What’s on the Table: The Truth about Pensions

December 12, 2019

Co-op came to the bargaining table this year insisting all Refinery workers move to a DC pension plan.

Our position has been clear from the start. We want choice & protection to ensure pension security for every Co-op Refinery worker. Anything less would be an unnecessary concession.

Choice is about giving workers the option to stay on the Defined Benefit (DB) pension plan, as promised, or to switch to a Defined Contribution (DC) plan. After our hard no to everyone moving to a DC plan, Co-op eventually came around to letting existing DB plan members stay on that plan. The proposed DB version of that plan was only a gutted version of what we were promised in 2017, $2.5 billion dollars in profits ago,

“To be perfectly clear, every single employee who currently is in the defined benefits plan will remain in that plan from now until when they retire.”

That’s what Vic Huard said during our last contract negotiation. If the executive vice-president of Federated Co-operatives Ltd. lied about that, we have to wonder what else the Company is lying about.

Protection is about ensuring the terms of the DB pension don’t get gutted during every contract negotiation.

Most of the other refineries, that have been switching workers from DB to DC pension plans, have done so as we did during our 2016 contract negotiations: the DB plan became closed to new hires and those remaining in the DB stay on legacy plans. To this day, the other refineries to which we are compared, have workers on legacy DB pension plans.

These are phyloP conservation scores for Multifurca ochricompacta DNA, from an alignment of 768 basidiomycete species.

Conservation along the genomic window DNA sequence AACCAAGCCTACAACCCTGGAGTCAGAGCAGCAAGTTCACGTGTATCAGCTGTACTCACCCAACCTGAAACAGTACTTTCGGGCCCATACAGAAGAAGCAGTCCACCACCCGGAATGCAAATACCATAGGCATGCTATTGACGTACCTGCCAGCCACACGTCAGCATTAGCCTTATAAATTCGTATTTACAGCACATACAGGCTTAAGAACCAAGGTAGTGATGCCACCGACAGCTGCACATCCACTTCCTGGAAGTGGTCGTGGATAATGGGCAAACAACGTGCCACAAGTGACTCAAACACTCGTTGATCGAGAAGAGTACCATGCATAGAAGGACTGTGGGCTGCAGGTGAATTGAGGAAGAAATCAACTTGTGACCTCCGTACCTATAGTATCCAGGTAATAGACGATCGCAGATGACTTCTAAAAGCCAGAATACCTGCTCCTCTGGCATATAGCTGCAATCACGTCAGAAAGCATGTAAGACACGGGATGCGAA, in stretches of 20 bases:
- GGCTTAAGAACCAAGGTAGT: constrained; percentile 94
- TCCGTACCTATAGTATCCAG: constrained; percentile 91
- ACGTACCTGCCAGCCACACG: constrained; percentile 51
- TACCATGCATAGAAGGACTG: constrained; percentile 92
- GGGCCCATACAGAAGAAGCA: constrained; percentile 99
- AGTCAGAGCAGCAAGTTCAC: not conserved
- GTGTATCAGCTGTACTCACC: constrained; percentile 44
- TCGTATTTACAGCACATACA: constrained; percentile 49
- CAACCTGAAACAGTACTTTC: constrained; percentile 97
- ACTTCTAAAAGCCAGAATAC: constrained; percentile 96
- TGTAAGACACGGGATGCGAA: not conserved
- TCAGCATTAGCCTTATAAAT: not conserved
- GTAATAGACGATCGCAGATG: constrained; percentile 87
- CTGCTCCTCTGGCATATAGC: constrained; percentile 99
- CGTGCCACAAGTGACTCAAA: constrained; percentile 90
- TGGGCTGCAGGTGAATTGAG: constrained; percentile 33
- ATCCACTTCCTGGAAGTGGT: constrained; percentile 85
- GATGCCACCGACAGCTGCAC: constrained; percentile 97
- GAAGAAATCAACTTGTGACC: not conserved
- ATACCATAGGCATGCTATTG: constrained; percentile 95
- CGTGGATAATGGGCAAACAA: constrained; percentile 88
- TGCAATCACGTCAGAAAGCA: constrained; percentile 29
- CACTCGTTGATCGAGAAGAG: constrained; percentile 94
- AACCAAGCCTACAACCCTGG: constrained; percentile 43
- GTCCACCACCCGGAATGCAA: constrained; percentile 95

The DB pension plan has been around since 1979.  The Company has been fine with the set up of the DB plan, up until 2017.  This is the first extreme attempt to gut the pension plan. Even during lean years, this plan has never hurt the company financially. Plus, along with the savings plan bargained that same year, these benefits have attracted the highly skilled and loyal workforce we have today.

We have offered to make changes to pension liabilities. The Company will only be happy if workers go backwards.

They say:

  • Our concern is the special payments of the DB Pension. The liability is huge. We anticipate $200-$400 million over the next ten years in special payments costs over and above the service costs.
  • Now is a great time to switch to a DC Pension because of the low-interest rate; a low-interest rate will result in a higher commuted value payout.

We say:

  • These are common factors in DB pension plans.
  • $2.5 billion in profits, in the last three years, means we can handle it. We made record profits even though we made extra Pension payments.
  • Any shortfall is due to poor investment strategy and decision-making – nothing to do with workers.
  • With the  DC plan, the commuted value may be higher, but our overall pension is less… much less.
  • Low-interest rates are what keep the DB plan underfunded.
  • Predicting extra payments on the DB plan for 10 years should also mean predicting lower returns for the DC plan.

There is always enough to respect Refinery workers.



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